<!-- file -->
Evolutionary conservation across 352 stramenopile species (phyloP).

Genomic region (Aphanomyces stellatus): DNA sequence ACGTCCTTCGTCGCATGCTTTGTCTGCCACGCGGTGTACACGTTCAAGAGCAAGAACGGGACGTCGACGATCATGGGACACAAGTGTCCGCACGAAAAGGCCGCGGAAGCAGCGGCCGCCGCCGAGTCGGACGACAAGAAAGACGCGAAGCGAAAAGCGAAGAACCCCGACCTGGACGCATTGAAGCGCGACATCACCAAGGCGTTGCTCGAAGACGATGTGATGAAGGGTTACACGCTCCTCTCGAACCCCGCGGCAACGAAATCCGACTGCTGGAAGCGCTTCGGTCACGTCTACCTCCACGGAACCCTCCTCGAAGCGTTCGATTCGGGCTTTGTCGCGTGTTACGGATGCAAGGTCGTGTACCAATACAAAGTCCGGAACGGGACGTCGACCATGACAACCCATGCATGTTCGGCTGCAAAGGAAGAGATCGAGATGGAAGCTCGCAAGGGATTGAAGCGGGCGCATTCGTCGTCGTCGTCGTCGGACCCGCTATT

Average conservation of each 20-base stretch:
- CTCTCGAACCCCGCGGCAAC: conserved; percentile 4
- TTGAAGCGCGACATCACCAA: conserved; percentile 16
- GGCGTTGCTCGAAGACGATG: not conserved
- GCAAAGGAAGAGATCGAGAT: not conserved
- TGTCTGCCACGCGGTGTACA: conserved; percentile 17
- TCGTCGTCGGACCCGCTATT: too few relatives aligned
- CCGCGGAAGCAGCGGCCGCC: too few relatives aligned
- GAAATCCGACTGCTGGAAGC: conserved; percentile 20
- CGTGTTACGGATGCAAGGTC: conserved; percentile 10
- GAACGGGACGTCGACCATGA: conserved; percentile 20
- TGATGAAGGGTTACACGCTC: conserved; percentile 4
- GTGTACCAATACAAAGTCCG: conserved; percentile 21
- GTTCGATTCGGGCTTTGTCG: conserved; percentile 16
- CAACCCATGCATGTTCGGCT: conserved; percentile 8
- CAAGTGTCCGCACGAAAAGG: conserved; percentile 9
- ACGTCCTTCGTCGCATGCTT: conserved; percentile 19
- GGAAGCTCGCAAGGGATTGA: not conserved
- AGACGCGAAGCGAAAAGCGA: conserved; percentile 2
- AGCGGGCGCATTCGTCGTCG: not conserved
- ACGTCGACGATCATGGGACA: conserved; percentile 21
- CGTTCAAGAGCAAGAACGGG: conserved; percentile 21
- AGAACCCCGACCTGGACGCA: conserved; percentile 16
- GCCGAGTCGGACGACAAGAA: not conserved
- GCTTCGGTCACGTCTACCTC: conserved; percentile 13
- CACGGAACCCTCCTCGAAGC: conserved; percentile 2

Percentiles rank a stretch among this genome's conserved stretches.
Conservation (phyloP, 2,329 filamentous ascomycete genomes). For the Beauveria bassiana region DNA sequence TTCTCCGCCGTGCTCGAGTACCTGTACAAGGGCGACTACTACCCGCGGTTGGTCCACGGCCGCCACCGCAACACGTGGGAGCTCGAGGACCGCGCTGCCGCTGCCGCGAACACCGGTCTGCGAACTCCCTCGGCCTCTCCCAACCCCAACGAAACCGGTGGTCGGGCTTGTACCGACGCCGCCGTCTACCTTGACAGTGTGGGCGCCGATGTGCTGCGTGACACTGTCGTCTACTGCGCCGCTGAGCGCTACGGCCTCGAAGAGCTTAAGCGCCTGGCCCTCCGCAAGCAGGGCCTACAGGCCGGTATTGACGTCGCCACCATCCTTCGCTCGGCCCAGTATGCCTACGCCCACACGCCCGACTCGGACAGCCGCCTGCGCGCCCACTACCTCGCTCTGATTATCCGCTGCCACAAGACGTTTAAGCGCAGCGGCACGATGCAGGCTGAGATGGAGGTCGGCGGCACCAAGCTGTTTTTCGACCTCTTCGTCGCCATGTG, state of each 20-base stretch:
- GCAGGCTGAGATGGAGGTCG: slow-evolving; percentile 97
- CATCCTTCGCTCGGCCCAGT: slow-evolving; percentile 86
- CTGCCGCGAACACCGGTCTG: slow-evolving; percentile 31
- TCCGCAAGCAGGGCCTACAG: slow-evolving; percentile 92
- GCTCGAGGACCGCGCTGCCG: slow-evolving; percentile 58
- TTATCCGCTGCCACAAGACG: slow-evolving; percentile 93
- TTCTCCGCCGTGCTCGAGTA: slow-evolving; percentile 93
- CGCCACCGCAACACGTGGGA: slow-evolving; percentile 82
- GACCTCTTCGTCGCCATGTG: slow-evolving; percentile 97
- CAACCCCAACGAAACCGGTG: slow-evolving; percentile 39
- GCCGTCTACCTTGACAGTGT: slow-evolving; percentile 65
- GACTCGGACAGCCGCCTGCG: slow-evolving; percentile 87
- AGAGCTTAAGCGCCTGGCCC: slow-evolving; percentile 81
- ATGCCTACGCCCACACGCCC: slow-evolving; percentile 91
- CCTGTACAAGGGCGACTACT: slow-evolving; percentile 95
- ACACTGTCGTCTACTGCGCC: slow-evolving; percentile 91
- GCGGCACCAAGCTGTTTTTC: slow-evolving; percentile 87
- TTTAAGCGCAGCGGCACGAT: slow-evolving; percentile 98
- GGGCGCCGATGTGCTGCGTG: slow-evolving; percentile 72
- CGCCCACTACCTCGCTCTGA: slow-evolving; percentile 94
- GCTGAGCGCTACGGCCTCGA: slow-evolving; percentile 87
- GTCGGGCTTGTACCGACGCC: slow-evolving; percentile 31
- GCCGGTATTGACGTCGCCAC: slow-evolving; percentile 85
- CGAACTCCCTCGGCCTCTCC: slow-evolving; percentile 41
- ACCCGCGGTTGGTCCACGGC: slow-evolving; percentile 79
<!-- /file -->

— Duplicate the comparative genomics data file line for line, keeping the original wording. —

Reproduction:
Evolutionary conservation across 352 stramenopile species (phyloP).

Genomic region (Aphanomyces stellatus): DNA sequence ACGTCCTTCGTCGCATGCTTTGTCTGCCACGCGGTGTACACGTTCAAGAGCAAGAACGGGACGTCGACGATCATGGGACACAAGTGTCCGCACGAAAAGGCCGCGGAAGCAGCGGCCGCCGCCGAGTCGGACGACAAGAAAGACGCGAAGCGAAAAGCGAAGAACCCCGACCTGGACGCATTGAAGCGCGACATCACCAAGGCGTTGCTCGAAGACGATGTGATGAAGGGTTACACGCTCCTCTCGAACCCCGCGGCAACGAAATCCGACTGCTGGAAGCGCTTCGGTCACGTCTACCTCCACGGAACCCTCCTCGAAGCGTTCGATTCGGGCTTTGTCGCGTGTTACGGATGCAAGGTCGTGTACCAATACAAAGTCCGGAACGGGACGTCGACCATGACAACCCATGCATGTTCGGCTGCAAAGGAAGAGATCGAGATGGAAGCTCGCAAGGGATTGAAGCGGGCGCATTCGTCGTCGTCGTCGTCGGACCCGCTATT

Average conservation of each 20-base stretch:
- CTCTCGAACCCCGCGGCAAC: conserved; percentile 4
- TTGAAGCGCGACATCACCAA: conserved; percentile 16
- GGCGTTGCTCGAAGACGATG: not conserved
- GCAAAGGAAGAGATCGAGAT: not conserved
- TGTCTGCCACGCGGTGTACA: conserved; percentile 17
- TCGTCGTCGGACCCGCTATT: too few relatives aligned
- CCGCGGAAGCAGCGGCCGCC: too few relatives aligned
- GAAATCCGACTGCTGGAAGC: conserved; percentile 20
- CGTGTTACGGATGCAAGGTC: conserved; percentile 10
- GAACGGGACGTCGACCATGA: conserved; percentile 20
- TGATGAAGGGTTACACGCTC: conserved; percentile 4
- GTGTACCAATACAAAGTCCG: conserved; percentile 21
- GTTCGATTCGGGCTTTGTCG: conserved; percentile 16
- CAACCCATGCATGTTCGGCT: conserved; percentile 8
- CAAGTGTCCGCACGAAAAGG: conserved; percentile 9
- ACGTCCTTCGTCGCATGCTT: conserved; percentile 19
- GGAAGCTCGCAAGGGATTGA: not conserved
- AGACGCGAAGCGAAAAGCGA: conserved; percentile 2
- AGCGGGCGCATTCGTCGTCG: not conserved
- ACGTCGACGATCATGGGACA: conserved; percentile 21
- CGTTCAAGAGCAAGAACGGG: conserved; percentile 21
- AGAACCCCGACCTGGACGCA: conserved; percentile 16
- GCCGAGTCGGACGACAAGAA: not conserved
- GCTTCGGTCACGTCTACCTC: conserved; percentile 13
- CACGGAACCCTCCTCGAAGC: conserved; percentile 2

Percentiles rank a stretch among this genome's conserved stretches.
Conservation (phyloP, 2,329 filamentous ascomycete genomes). For the Beauveria bassiana region DNA sequence TTCTCCGCCGTGCTCGAGTACCTGTACAAGGGCGACTACTACCCGCGGTTGGTCCACGGCCGCCACCGCAACACGTGGGAGCTCGAGGACCGCGCTGCCGCTGCCGCGAACACCGGTCTGCGAACTCCCTCGGCCTCTCCCAACCCCAACGAAACCGGTGGTCGGGCTTGTACCGACGCCGCCGTCTACCTTGACAGTGTGGGCGCCGATGTGCTGCGTGACACTGTCGTCTACTGCGCCGCTGAGCGCTACGGCCTCGAAGAGCTTAAGCGCCTGGCCCTCCGCAAGCAGGGCCTACAGGCCGGTATTGACGTCGCCACCATCCTTCGCTCGGCCCAGTATGCCTACGCCCACACGCCCGACTCGGACAGCCGCCTGCGCGCCCACTACCTCGCTCTGATTATCCGCTGCCACAAGACGTTTAAGCGCAGCGGCACGATGCAGGCTGAGATGGAGGTCGGCGGCACCAAGCTGTTTTTCGACCTCTTCGTCGCCATGTG, state of each 20-base stretch:
- GCAGGCTGAGATGGAGGTCG: slow-evolving; percentile 97
- CATCCTTCGCTCGGCCCAGT: slow-evolving; percentile 86
- CTGCCGCGAACACCGGTCTG: slow-evolving; percentile 31
- TCCGCAAGCAGGGCCTACAG: slow-evolving; percentile 92
- GCTCGAGGACCGCGCTGCCG: slow-evolving; percentile 58
- TTATCCGCTGCCACAAGACG: slow-evolving; percentile 93
- TTCTCCGCCGTGCTCGAGTA: slow-evolving; percentile 93
- CGCCACCGCAACACGTGGGA: slow-evolving; percentile 82
- GACCTCTTCGTCGCCATGTG: slow-evolving; percentile 97
- CAACCCCAACGAAACCGGTG: slow-evolving; percentile 39
- GCCGTCTACCTTGACAGTGT: slow-evolving; percentile 65
- GACTCGGACAGCCGCCTGCG: slow-evolving; percentile 87
- AGAGCTTAAGCGCCTGGCCC: slow-evolving; percentile 81
- ATGCCTACGCCCACACGCCC: slow-evolving; percentile 91
- CCTGTACAAGGGCGACTACT: slow-evolving; percentile 95
- ACACTGTCGTCTACTGCGCC: slow-evolving; percentile 91
- GCGGCACCAAGCTGTTTTTC: slow-evolving; percentile 87
- TTTAAGCGCAGCGGCACGAT: slow-evolving; percentile 98
- GGGCGCCGATGTGCTGCGTG: slow-evolving; percentile 72
- CGCCCACTACCTCGCTCTGA: slow-evolving; percentile 94
- GCTGAGCGCTACGGCCTCGA: slow-evolving; percentile 87
- GTCGGGCTTGTACCGACGCC: slow-evolving; percentile 31
- GCCGGTATTGACGTCGCCAC: slow-evolving; percentile 85
- CGAACTCCCTCGGCCTCTCC: slow-evolving; percentile 41
- ACCCGCGGTTGGTCCACGGC: slow-evolving; percentile 79